Anyone familiar with the baseball rivalry between the Chicago Cubs and the St. Louis Cardinals knows that it’s the greatest rivalry in the history of sports where at least one of the teams constantly sucks. Since it’s baseball, I’m sure there’s a stat about that somewhere. So it’s a decidedly lopsided rivalry, which may be why Cardinals fans love it so much. Imagine if that big kid on the playground, Tommy, kept picking on poor little Billy because Billy could hardly stand up for himself and all the teachers stood around saying, “That’s good thinking, Tommy, picking on the little guy.” Those teachers are Cardinals fans. And it’s hard to blame them, seeing as how their team doesn’t have over 100 years of futility behind them (and possibly ahead of them).
What I can blame them for is how they all show up at Wrigley field for every freaking Cubs-Cardinals tilt, which results in ticket prices that would make a major oil company executive blush. Those games routinely sell out in February, leaving the secondary market a cesspool of wanton greed. A quick, perfectly legal check of NSA records shows that more than one Middle-East prince has gassed up their private jet, put out their best designer suit, rocketed across the ocean to Chicago, only to turn away from Wrigley and hop back on their plane with their mouth agape, saying, “Those tickets are how much?!”
But, God help me, I bought those tickets.
Okay, so that’s my fault. But I totally have a fall guy for this: my family. Relatives and in-laws are a lot more expensive than they should be, that’s all I’m saying. And it’s the Cardinals fault (and their little fans, too).
See, over the weekend my sister and her husband dropped by for a visit. Originally, it was just going to be my sister, who was going to drive down from the U.P. on Friday to drop off her three kids with their grandmother who was driving up from Missouri to claim them for three weeks (and I wish her luck on that extended grandchild visit). I asked if my sister if she was going to stay on Saturday and we could do something like catch a baseball game. I then said that it was too bad her husband couldn’t make it because a baseball game at Wrigley Field can be a good time. It is, after all, the world’s largest beer garden. The next thing I know I get a call from my brother-in-law telling me that it turns out he can make it and he can’t wait to go see a baseball game at Wrigley. So now, of course, I had to deliver.
I went to the Cubs website, where I saw they were playing the Cardinals over the weekend. Great. Really, why does God hate me? Well, I thought, the tickets can’t be that bad because the Cubs aren’t going anywhere this year, which usually means cheaper seats. But I’d forgotten that the Pirates were somehow on top of the division, meaning the universe was in a state of inter-dimensional flux: up was down and left was right and all that quantum physics stuff that they can’t really explain so they say, “It’s because of quarks!” and you can’t really argue against quarks.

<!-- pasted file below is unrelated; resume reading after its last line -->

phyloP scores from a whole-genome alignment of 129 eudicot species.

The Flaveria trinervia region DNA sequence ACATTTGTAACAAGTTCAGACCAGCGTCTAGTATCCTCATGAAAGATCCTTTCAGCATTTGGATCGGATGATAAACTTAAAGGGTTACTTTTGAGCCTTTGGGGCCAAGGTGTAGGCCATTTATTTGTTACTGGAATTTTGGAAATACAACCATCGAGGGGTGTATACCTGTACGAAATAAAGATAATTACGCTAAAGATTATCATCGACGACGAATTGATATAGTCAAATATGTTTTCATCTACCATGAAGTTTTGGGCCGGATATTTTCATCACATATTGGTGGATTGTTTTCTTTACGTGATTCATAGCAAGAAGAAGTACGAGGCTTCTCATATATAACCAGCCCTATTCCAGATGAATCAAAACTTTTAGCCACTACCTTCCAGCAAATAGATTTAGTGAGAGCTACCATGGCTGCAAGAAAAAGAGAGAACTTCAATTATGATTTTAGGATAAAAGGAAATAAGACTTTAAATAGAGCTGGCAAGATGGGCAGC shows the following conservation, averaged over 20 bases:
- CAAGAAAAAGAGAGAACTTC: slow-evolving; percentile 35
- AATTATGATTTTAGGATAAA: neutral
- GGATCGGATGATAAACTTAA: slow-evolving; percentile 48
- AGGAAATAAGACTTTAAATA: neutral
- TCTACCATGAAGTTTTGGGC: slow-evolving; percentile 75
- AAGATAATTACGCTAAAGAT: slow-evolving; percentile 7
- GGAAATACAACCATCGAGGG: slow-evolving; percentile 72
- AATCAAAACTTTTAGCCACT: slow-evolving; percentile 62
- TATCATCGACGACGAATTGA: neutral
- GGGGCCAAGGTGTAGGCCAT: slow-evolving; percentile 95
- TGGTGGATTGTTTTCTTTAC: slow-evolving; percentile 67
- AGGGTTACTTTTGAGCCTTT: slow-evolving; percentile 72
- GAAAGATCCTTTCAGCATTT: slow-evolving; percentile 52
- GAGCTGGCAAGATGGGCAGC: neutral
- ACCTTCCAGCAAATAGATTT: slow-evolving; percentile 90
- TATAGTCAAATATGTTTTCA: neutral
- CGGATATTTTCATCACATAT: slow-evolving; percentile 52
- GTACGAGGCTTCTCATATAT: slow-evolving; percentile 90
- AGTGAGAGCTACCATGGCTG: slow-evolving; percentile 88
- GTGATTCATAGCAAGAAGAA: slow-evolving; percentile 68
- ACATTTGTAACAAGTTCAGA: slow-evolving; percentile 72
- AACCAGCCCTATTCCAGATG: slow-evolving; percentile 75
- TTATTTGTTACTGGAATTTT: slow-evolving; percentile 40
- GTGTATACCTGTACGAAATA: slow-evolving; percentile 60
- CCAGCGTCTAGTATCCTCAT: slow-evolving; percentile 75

Anyway, there weren’t any tickets available on the team site, so I went to a resellers market where, for my convenience, the tickets were priced at three times the face value (that didn’t include the convenience fee, which is obviously there to make everything extra-super convenient).
So everyone arrived Friday night. The kids and grandma left Saturday morning and by mid-afternoon I was on my way to the Cubs-Cardinals game with my sister and my brother-in-law.
“What do we owe you for our tickets?” they asked.
“Don’t worry about it,” I said (this response to eat the ticket prices myself was clearly part of the evil plan of Cardinals fans everywhere and, therefore, not my fault).
We drove into Chicago, arriving almost two hours early so we could enjoy the neighborhood, take some pictures in front of Wrigley, and maybe find a local bar for some pre-game drinks. As we walked by the gates of Wrigley on our way from the Red Line El stop, I noticed they were giving away replicas of the Harry Carry statue to the first 10,000 fans. Cubs fan fantasy come true! But, of course, if you go in to get a statue, you can’t come back out because they won’t let you back in to the game (without a good excuse). So I had to walk away without a statue in order to enjoy Wrigleyville with my guests, but not before I blamed my missing out on the give-away squarely on the shoulders of Cardinals fans everywhere.
About two hours later, after kicking back at an excellent bar down the street, we took what turned out to be our pretty darn good seats at Wrigley. My sister had never been to Wrigley Field and her husband had never seen a professional baseball game. There’s something special about being there with friends and family when they do something fun for the first time. We had a fantastic time, even surviving this attempted Kung-Fu sneak attack from a rogue Cardinal’s fan:
The Cubs won 6-4 in what looked like a laugher early but became tense late. We celebrated every hit, every run, every strikeout; we ate Italian sausage and drank low-end beer; and we high-fived every stranger we could find.
When we arrived back at home after the game, I reflected on just how perfectly those Cardinals and their fans had played me. And I cried a little bit inside. See, my brother–law, still pumped up from the game, drank my last beer. Surely, that was the end game from those sneaky Cardinal fans all along.
Stupid Cardinals, making me have a memorable evening with my family at an epic Cubs-Cardinals rivalry game when I could have just as easily stayed home, pouted about ticket prices, and went bowling or something.
One day, I promise, I will have my revenge.